Guest post by David Andrew Wiebe
With so many musicians releasing music and taking to the online world, is there any room left for up and comers to grab the attention of an audience?
Today, we know that people divide their time between a variety of interests and activities. While music may be a favorite pastime or passion for some, for many it’s essentially the soundtrack of life occurring in the background.
Can you still create a strong connection with an audience and cut through the noise? Yes. But it’s going to take some work. Let’s look at how to make your music stand out in a sea of self-promotion.
Make great music
Today, it’s unlikely that subpar music recorded in your friend’s basement is going to captivate an audience (unless, of course, your friend in the basement is an incredible producer-engineer). More than ever, people expect quality music that appeals directly to their tastes and senses.
But this doesn’t mean that spending lots of money to record in a well-known studio with a great sound is automatically going to help you gain traction in your career either. Today, quality music is just the baseline requirement.
Outside of the top 40 world it’s the age of novelty, and music that features unusual instrument combinations, instruments played in unusual ways, and familiar songs played with new arrangements are all the rage.
Just look at YouTube personalities like Stevie T, Jared Dines, Davie504 and the like. You could also turn to examples like Pomplamoose, Igor Presnyakov, and 2CELLOS. They all have huge followings and have novel appeal.
You don’t necessarily need to record covers. That’s not the point. The point is, how can you make your music stand out from others in your niche, even if it’s just in a small way? If you can answer that question, you’ll have moved a step closer to separating yourself from the crowd.
It all starts with the music, because if you can’t stand behind your project and give it your all, you can’t expect anyone else to. No A&R rep is going to come looking for you, and no promoter is going to take you on just for kicks.
Build a stronger relationship with your audience
Who is your target audience and what do they want? Blog comments, surveys and questionnaires don’t always answer this question in full. You must dig deeper.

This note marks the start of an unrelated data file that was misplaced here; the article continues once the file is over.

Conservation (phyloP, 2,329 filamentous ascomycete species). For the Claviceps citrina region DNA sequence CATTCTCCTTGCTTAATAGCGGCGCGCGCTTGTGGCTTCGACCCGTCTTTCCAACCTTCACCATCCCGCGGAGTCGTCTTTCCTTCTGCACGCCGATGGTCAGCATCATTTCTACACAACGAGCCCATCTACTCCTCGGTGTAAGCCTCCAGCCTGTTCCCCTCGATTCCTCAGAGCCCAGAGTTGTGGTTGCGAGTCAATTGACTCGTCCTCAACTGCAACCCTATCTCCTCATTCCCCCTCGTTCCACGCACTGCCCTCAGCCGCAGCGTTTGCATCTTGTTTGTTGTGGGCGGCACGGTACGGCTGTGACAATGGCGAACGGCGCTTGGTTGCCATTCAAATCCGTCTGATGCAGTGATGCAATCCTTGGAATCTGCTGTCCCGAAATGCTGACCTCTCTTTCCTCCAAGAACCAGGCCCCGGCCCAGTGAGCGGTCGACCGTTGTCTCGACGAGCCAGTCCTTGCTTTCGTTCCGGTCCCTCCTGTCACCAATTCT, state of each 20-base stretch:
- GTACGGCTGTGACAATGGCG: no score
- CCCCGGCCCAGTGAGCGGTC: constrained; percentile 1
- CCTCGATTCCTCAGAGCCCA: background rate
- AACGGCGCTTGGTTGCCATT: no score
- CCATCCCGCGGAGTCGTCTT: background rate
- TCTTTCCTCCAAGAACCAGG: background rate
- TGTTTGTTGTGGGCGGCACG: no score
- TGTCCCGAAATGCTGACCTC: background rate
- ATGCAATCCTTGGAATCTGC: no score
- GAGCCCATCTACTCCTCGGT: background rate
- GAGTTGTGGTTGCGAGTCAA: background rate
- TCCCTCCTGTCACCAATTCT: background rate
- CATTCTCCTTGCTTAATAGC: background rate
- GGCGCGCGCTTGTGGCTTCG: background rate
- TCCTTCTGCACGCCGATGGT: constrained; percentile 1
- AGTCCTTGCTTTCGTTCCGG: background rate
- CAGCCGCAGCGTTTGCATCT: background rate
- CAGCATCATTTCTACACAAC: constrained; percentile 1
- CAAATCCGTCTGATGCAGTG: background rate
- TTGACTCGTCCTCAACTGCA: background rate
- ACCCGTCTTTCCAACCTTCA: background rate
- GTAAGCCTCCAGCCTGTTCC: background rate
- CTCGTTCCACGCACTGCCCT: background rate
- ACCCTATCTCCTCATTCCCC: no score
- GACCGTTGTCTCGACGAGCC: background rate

When fans and prospective fans sign up for your email list, do you send your new subscribers personal videos welcoming them to the community? Can they expect regular updates from you that are relevant to what they’re interested in?
Some of this can be automated. Some of it is a grind, plain and simple. And, welcoming every subscriber with a video is not scalable long-term. But it can give you an upper hand in creating a stronger bond with your fans, making them more likely to stick with you over the long haul.
Naturally, building a stronger relationship with your audience extends into live performances too. So, what are you doing at your shows to keep your fans engaged? Are you saving the front row for VIPs? Are you organizing CD signings? Could you involve your audience during your shows?
Once you’ve done something special for your fans and a personal connection has been established, your fans will remember you for years to come. So, give them something to talk about. You can’t underestimate the impact of small gestures, such as remembering people’s names and sending “thank you” notes.
Explore new marketing channels
There are different ways of getting in front of your audience. If you’re finding that platforms like Facebook, Twitter, Instagram and YouTube are already saturated with content like yours, then shouting from the rooftops is akin to joining a chorus of indistinguishable shouting. Nobody can hear you through all the noise!
If your following is small, and you can’t compete on ad spend, trying to get noticed on the big platforms is going to prove an uphill battle.
Fortunately, there are new platforms emerging all the time. TikTok, for instance, is popular with audiences under the age of 30. If your music appeals to a younger audience, it may be worth exploring the possibilities.
This isn’t to say you must rely on the latest tactics. There are plenty of traditional tactics that still work but are relatively underutilized among musicians, such as direct mail. Sure, it costs quite a bit, but your return on investment is also going to be much clearer than with a social media post.
Sending an envelope with a bright bold headline like “FREE Music Inside” can’t help but draw a few eyeballs and get your direct mail piece opened by prospective fans.
David Andrew Wiebe is the Founder & CEO of The Music Entrepreneur HQ and author of four books, including the much-praised The New Music Industry: Adapting, Growing and Thriving in The Information Age. Wiebe has built an extensive career in songwriting, live performance, recording, session playing, production work and music instruction.
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